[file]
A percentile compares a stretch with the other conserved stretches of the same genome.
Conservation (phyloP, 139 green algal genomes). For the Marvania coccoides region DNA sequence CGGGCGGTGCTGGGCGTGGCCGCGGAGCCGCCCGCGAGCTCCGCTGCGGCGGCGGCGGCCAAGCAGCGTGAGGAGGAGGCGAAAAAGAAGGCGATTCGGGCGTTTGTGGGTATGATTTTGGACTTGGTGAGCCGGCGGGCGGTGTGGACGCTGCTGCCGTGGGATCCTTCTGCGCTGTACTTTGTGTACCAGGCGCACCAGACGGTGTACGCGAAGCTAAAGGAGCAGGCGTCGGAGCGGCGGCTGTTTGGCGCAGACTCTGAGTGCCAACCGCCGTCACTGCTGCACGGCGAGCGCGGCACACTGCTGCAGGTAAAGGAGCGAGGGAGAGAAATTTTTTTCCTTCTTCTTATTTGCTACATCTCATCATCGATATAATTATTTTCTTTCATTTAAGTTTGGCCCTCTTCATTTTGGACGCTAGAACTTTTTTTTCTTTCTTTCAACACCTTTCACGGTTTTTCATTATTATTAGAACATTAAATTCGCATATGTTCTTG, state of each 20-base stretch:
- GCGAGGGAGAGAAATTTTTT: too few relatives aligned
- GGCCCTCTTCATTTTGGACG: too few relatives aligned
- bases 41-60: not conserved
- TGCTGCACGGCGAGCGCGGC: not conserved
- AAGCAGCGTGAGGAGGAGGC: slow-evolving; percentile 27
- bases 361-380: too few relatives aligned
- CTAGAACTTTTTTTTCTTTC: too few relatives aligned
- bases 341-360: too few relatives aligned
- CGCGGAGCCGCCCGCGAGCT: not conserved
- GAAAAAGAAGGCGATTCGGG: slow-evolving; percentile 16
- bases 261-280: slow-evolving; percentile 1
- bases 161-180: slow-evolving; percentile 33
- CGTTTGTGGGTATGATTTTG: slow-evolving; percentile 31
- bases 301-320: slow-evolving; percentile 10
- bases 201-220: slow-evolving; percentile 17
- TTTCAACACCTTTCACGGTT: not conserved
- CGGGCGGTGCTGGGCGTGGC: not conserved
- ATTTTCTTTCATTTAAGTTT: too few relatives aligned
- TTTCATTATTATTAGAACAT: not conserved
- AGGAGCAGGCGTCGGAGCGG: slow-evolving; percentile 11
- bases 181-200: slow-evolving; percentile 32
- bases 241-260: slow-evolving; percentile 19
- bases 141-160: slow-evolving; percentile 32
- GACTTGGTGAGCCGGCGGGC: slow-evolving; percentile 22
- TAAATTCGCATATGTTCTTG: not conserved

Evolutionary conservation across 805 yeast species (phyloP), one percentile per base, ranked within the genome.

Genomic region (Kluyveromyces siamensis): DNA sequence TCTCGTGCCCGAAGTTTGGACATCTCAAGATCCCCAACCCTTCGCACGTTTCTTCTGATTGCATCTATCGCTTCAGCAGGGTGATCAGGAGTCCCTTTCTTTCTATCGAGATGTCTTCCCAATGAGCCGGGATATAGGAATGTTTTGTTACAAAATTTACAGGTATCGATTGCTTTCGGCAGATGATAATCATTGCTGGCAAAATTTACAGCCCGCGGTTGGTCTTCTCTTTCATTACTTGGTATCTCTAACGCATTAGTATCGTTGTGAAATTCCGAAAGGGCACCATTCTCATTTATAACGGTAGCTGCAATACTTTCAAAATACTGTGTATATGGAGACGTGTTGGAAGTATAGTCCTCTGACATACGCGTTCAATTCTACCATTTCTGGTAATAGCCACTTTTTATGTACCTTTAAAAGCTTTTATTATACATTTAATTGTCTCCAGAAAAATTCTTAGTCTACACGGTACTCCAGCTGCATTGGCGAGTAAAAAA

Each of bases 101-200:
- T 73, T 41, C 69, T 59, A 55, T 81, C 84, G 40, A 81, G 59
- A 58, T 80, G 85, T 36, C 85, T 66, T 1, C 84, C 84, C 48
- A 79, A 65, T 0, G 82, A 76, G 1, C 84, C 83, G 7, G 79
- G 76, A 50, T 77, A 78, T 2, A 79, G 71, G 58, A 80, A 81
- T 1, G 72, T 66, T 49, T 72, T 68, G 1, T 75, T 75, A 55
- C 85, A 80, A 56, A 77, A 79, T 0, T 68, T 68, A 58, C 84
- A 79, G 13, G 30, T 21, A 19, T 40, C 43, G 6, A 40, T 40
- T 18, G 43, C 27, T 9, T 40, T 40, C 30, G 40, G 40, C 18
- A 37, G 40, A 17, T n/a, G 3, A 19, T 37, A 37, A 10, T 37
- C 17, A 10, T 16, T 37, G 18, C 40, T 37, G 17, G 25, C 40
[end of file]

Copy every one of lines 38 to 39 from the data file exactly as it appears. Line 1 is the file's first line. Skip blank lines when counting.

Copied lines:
- T 18, G 43, C 27, T 9, T 40, T 40, C 30, G 40, G 40, C 18
- A 37, G 40, A 17, T n/a, G 3, A 19, T 37, A 37, A 10, T 37